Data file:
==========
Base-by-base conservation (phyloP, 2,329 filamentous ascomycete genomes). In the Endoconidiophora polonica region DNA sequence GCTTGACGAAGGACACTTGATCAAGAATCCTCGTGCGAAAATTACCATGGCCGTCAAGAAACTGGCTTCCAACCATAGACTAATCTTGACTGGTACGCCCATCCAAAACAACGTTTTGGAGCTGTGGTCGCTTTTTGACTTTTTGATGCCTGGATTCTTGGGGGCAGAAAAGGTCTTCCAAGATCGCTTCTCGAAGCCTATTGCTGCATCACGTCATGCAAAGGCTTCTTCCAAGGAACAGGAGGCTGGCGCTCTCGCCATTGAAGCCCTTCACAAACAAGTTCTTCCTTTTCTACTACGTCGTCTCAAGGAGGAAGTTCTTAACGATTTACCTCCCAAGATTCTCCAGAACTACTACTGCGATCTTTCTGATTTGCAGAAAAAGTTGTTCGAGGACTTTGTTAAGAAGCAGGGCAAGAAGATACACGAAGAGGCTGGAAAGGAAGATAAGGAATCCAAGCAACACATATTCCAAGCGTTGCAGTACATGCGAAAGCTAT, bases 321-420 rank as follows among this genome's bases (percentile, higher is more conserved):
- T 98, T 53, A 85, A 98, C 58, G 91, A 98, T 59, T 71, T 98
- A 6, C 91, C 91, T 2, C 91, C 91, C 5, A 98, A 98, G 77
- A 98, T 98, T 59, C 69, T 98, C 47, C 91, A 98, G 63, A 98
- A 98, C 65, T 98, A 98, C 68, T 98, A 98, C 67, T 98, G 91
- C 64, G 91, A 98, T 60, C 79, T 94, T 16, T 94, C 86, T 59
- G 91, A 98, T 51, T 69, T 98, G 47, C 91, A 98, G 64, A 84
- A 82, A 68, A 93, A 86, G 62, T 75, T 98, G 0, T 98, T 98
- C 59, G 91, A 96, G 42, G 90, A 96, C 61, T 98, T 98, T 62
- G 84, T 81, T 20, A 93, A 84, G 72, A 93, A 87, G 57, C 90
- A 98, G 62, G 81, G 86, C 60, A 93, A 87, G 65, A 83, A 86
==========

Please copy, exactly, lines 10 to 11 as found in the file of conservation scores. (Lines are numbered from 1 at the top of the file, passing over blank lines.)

- G 84, T 81, T 20, A 93, A 84, G 72, A 93, A 87, G 57, C 90
- A 98, G 62, G 81, G 86, C 60, A 93, A 87, G 65, A 83, A 86